How JupiterOne's DevOps Team Uses CAASM to Understand Service Coupling & Deployment Order

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In the current microservice landscape, there are more than enough automation tools and infrastructure as code (IaC) solutions to make deployments swift and effortless. This is great for managing and deploying a single service, but what happens when there's a need to deploy your entire product to a new environment? Specifically, how do you know which services need to be deployed and in what order?

In this post, I'll discuss how JupiterOne's DevOps team leverages JupiterOne to understand service coupling and deployment order, by mapping CodeRepo USES CodeRepo relationships. We also use an Insights dashboard to help answer questions about deployment order.

What is a Deploy Dependency?

A deploy dependency is a service whose outputs are used as inputs in another service (specifically Terraform outputs). Based on that, we know if service B must be deployed prior to service A. Ideally, we would like to see a relationship in JupiterOne between these two CodeRepo entities.

Where are Deploy Dependencies Defined?

We define these deploy dependencies in a dependencies.yaml file that exists in all of our deployable repositories.

Example dependencies.yaml for an account-service:

---
terraform:
- user-service
- invitation-service
- feature-toggle-service

Since the account-service USES the outputs of the services user-service, invitation-service, and the feature-toggle-service, we know that those must be deployed prior to the account-service itself.

By answering the questions above, we have what we need to automate the creation of CodeRepo USES CodeRepo relationships in JupiterOne.

Our team developed a script that parses the dependencies.yaml of our deployable repositories in GitHub, creates relationships based on the matching CodeRepo entities with the following properties:

const relationshipKey = `${mainRepo.entity._key}|uses|${dep.entity._key}`;
const relationship: RelationshipForSync = {
_key: relationshipKey,
_class: 'USES',
_type: 'repo_dependency',
_fromEntityId: mainRepo.entity._id,
_toEntityId: dep.entity._id,
deployRelationship: true,
};
payload.push(relationship);

 

Next, we do a bulk upload into JupiterOne using the Node.js Client and CLI, which is available on our GitHub.

const jobState = await J1Client.bulkUpload ({
scope: 'summary-relationships-code-repo-dependencies-workload',
relationships: payload,
});

Currently, our DevOps team runs this on a daily cadence to keep our deploy dependency relationships up to date.

The JupiterOner node.js API client wrapper and CLI utility supports uploading entities in either JSON or YAML format. For another example use case, we recommend: Using JupiterOne as a central repository for SecOps and compliance artifacts.

How to Visualize Deploy Dependencies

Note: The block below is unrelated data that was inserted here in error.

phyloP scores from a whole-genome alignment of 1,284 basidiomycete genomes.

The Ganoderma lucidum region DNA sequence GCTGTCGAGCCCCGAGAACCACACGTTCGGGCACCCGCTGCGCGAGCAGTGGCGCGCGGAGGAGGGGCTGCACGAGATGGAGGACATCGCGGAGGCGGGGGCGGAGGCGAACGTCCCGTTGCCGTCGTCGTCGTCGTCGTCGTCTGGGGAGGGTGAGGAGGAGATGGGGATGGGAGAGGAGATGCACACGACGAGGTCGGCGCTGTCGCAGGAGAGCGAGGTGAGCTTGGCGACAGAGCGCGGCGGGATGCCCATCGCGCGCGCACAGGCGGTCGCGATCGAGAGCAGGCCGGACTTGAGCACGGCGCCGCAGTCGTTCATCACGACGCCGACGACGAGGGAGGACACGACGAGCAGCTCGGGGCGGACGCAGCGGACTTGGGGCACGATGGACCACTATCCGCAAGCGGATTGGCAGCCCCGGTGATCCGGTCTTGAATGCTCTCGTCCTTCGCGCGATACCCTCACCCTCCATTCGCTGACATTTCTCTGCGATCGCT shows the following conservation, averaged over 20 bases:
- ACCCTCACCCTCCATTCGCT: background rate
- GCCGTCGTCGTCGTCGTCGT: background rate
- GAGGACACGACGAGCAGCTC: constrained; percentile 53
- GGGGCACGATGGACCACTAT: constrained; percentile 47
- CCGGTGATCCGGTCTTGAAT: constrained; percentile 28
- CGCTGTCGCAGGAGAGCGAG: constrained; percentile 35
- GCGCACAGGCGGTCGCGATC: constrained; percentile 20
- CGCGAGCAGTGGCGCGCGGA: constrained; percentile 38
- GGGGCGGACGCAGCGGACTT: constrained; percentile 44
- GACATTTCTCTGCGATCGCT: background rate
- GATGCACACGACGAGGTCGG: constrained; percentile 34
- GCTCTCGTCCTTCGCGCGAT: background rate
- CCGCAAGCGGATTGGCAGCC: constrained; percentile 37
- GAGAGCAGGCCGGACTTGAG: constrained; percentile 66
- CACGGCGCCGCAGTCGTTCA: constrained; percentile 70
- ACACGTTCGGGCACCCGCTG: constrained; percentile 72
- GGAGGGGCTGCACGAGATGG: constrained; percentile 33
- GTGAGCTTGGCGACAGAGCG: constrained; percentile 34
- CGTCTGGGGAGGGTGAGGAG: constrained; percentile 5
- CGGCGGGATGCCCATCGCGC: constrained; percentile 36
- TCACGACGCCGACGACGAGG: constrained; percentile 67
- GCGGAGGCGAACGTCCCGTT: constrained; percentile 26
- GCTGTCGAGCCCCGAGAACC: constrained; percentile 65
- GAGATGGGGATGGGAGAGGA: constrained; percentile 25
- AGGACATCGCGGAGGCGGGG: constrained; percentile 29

Now that the relationships exist in JupiterOne we can start to visualize our deploy dependencies. Here is an example JupiterOne query that shows us the deploy dependencies of the account-service example used above:

Find CodeRepo with name = 'account-service' that uses >> CodeRepo return TREE

01-visualize-deploy-dependencies

 

We also created a useful dashboard to get an overview of our deployment coupling using JupiterOne Insights.

02-insights-dashboard-deploy-dependencies

 

You can learn how to get started with prebuilt or customized Insights Dashboards here.

 

Repository Deployment Coupling

Here is the configuration we use for the first widget displayed on our DevOps team's Insights dashboard above, which creates the pie chart labeled "Repository Deployment Coupling":

Find CodeRepo with tag.AccountName="YourAccount" as f
that USES as rx CodeRepo
where rx.deployRelationship = true
return f.displayName as none, count(rx) as value

03-repository-deployment-coupling

 

Repository Deploy Dependency Direction

And here are the configurations for the second widget, the lower bar chart labeled "Repository Deploy Dependency Direction":

Find CodeRepo with tag.AccountName='YourAccount' as f
that USES << as rxIn CodeRepo
return f.displayName as x, count(rxIn) as y
order by y DESC

04-repository-deploy-dependency-direction

 

Find CodeRepo with tag.AccountName='YourAccount' as f
that USES >> as rxOut CodeRepo
Return f.displayName as x, count(rxOut) as y
Order by y ASC

05-repository-deploy-dependency-direction

 

Future Goals: Identify Direct and Indirect Circular Dependencies

These relationships have proven to be extremely useful in determining deployment order, but there is quite a bit of extra insight we could get by iterating on these relationships. For example, we could start to identify circular dependencies (direct and indirect) and with additional logic determine a specific order for services to be deployed. A shared dashboard for common understanding of deploy dependencies has been a valuable tool for our DevOps team, so we look forward to visualizing these additional DevOps and SRE use cases.

For more use cases and insight into how JupiterOne's team uses our own solution, we recommend the JupiterOne SecOps Automation Examples repo on Github.

Neal Patel
Neal Patel

Neal Patel is a DevOps Engineer who focuses on improving CI/CD, developer tooling, and observability. When, he's not on the clock you can find him getting cutoff by bartenders for pouring shots for his friends :zany_face:

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